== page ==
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Senior Moments: Don't let new opportunities pass you by; life is not a rehearsal

Emma Edwards
By Emma Edwards, Thursday, May 9, 2019

It’s spring and a chance for new beginnings.

A fun thing to do this time of the year is to locate live-streaming videos of interesting birds, such as the osprey nest in Seaside (seasideosprey.org).

There are other cameras set to see the nest and hatching of barn owl, bald eagle and great blue heron chicks. You will find several have already hatched but you can look at short videos to see much of the action that took place.

Recently, I was reminded of the saying, “Live this day as if it were your last.” What does that mean to me?

Sometimes I ponder that statement and especially now that I am getting older each year. That’s a silly statement, I know, because everyone alive is getting older each year.

Steve Jobs, co-founder of Apple at age 45, told a graduating class that “If you live each day as if it were your last, some day you’ll most certainly be right.”

One younger couple, learning that my hubby and I had been married more than 50 years, asked for our secret to a successful marriage.

I readily replied, as I have often done, that our secret could be partly because we remained polite to each other, always trying to remember to say thank you and please.

That may sounds dumb to this generation, where it seems more fun to humiliate or make fun of one’s mate, supposedly in a teasing manner. However, regardless of whether you are newlyweds or married more than 65 years, I urge you to take heed and try it.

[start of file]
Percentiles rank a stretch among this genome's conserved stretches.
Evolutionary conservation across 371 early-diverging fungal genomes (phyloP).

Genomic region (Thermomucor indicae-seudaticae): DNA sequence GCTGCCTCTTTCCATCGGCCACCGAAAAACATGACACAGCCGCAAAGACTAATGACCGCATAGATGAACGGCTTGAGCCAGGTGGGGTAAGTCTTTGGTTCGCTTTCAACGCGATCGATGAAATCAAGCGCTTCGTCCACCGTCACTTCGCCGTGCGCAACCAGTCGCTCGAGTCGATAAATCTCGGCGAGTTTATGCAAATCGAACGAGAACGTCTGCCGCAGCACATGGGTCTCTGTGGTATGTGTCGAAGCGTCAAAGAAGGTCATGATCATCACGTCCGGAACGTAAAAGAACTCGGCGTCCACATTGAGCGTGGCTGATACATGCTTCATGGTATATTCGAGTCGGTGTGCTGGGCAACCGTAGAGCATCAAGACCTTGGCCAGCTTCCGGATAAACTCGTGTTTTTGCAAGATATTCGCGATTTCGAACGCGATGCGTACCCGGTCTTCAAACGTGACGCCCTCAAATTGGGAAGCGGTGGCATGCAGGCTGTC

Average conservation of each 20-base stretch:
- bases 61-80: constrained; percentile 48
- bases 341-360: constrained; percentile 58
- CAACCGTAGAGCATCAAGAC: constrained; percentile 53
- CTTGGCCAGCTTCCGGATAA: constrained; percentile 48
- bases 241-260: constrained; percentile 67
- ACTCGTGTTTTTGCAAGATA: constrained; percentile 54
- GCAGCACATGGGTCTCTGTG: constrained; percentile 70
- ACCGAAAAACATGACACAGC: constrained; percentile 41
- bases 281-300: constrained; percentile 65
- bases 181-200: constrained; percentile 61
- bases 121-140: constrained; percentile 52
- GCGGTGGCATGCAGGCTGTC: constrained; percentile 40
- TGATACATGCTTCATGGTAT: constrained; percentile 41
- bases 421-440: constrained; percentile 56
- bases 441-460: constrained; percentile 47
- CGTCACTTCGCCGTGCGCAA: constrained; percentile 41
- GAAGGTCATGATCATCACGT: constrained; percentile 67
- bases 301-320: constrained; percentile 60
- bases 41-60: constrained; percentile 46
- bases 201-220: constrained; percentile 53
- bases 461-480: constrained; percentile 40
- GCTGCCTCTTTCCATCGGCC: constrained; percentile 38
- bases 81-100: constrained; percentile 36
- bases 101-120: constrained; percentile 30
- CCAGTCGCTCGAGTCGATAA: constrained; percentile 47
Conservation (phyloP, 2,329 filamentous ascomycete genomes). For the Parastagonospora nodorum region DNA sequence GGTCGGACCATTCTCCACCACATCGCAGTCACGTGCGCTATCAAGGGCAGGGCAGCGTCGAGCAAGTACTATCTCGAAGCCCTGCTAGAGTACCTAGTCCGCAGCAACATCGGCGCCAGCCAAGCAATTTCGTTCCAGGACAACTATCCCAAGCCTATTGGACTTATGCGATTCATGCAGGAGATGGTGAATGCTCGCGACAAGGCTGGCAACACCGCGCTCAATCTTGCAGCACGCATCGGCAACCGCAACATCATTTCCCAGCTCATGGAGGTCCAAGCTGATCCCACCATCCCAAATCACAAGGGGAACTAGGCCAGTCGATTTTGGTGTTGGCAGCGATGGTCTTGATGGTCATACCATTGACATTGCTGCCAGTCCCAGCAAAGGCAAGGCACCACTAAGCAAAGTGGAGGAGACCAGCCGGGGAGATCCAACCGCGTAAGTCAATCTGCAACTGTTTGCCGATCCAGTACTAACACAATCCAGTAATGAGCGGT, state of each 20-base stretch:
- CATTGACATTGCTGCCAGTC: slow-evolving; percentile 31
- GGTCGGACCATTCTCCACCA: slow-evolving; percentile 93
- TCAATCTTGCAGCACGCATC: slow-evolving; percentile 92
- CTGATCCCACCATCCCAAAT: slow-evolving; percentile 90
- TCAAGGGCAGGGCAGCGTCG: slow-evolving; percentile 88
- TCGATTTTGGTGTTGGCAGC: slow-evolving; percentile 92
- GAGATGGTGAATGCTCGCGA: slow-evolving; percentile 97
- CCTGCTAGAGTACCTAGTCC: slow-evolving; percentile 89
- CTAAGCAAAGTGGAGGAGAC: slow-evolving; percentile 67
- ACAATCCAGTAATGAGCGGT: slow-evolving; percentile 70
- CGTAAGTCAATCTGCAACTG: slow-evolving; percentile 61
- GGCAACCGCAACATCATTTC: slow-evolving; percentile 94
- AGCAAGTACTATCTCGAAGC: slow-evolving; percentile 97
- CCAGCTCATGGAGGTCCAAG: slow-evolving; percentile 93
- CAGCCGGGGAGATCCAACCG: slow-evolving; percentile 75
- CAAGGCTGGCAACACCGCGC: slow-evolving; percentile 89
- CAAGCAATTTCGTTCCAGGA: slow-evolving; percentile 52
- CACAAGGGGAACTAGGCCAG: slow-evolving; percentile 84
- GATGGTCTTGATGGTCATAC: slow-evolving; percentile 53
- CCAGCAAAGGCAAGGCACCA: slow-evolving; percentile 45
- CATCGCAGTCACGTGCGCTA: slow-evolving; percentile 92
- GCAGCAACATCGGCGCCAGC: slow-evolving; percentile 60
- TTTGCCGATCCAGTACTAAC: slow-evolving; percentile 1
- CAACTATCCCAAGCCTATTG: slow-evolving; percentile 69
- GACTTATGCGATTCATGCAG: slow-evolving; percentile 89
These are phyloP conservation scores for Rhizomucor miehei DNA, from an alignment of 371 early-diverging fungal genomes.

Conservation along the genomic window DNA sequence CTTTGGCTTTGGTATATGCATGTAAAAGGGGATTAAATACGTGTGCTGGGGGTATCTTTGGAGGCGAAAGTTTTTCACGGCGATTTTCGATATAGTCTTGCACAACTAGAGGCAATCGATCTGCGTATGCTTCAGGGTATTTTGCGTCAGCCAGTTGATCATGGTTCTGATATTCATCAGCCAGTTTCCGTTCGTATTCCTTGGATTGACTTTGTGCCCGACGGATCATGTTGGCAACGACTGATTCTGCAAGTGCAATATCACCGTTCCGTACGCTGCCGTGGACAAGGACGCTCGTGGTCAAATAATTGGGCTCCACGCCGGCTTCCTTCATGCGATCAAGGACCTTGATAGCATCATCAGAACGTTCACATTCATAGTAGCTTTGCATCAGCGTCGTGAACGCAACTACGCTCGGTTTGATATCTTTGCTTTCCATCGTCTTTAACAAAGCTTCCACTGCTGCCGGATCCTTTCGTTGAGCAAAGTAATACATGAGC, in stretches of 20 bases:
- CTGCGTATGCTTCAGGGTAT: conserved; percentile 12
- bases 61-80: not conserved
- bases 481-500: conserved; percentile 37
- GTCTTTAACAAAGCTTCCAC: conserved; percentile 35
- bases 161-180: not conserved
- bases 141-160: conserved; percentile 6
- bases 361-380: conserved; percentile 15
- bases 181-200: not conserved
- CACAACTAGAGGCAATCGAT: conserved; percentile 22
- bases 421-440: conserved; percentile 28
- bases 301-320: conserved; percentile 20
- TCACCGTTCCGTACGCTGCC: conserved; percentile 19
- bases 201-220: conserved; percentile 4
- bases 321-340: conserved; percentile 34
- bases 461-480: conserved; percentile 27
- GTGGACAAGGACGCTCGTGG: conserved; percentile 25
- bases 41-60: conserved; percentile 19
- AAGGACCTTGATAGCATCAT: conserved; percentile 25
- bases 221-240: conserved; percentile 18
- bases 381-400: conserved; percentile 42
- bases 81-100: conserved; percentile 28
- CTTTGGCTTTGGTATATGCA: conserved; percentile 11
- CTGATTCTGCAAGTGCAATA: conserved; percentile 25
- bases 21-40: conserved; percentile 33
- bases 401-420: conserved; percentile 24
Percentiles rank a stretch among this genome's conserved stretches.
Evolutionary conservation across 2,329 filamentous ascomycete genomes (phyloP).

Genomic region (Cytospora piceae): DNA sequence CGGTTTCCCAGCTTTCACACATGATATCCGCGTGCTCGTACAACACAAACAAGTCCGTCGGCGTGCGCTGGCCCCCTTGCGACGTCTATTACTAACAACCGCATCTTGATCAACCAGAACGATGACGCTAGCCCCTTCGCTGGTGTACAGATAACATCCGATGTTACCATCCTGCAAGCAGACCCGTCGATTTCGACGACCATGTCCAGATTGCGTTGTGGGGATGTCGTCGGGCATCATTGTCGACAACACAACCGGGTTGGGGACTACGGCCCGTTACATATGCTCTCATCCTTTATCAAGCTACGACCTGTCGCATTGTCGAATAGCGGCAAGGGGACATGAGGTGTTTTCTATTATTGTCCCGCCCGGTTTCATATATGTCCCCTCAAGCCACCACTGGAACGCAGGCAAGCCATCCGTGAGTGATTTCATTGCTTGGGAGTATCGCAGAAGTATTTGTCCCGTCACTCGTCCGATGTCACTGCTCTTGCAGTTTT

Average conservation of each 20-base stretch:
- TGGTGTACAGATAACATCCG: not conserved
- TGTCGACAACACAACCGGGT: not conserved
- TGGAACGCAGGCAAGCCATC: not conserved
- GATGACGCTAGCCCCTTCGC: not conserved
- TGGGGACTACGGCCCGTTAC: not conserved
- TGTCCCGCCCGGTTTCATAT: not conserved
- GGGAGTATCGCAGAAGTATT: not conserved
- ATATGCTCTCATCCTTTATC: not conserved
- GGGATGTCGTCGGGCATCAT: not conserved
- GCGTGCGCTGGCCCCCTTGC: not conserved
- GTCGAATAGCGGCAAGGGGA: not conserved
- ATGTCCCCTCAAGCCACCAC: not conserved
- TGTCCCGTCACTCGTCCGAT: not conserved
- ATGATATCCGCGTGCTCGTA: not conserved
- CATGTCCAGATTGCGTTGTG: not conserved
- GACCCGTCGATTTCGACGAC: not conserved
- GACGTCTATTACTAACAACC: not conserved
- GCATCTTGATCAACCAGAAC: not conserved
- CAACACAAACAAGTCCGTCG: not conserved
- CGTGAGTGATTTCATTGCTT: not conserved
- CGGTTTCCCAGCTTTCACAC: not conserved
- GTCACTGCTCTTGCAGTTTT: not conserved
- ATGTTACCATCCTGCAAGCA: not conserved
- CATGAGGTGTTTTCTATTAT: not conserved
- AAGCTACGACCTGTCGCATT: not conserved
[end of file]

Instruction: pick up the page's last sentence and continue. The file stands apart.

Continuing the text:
How did I get on that? Oh, I know, saying thank you to God and even please wouldn’t hurt. You can be polite whether you’re planning for an eternity in Heaven (or in the other place starting with an H). Others have cautioned that we stop treating life as if it were a rehearsal. Remember, the past is over and gone.

Some have said there is no guarantee for the future. I take issue with that. Go to church on Sunday and you may see what I mean.

Enough with wise quotations as I suspect, in the end, we only regret the chances we didn't take.

I just thought of one that may sound silly or dumb to you, but I was at a neighborhood potluck Friday evening and one of the men brought a karaoke machine. The choices were all old songs from the middle of the last century.

He kept coaxing participants and I kept thinking I’d do it next time. But before I knew it, there was no next time. It was over!

I do not have any rhythm to my voice, but think I could have done it and it was something I had never done before. I’d had my chance.

Maybe that would be a good bucket list idea? What’s on your list?

I recently reviewed an article by a hospice advocate who noted that the most-heard regret from a dying senior was “I wish I’d had the courage to live a life true to myself, not the life others expected of me.”

Maybe it’s time to start our bucket lists?


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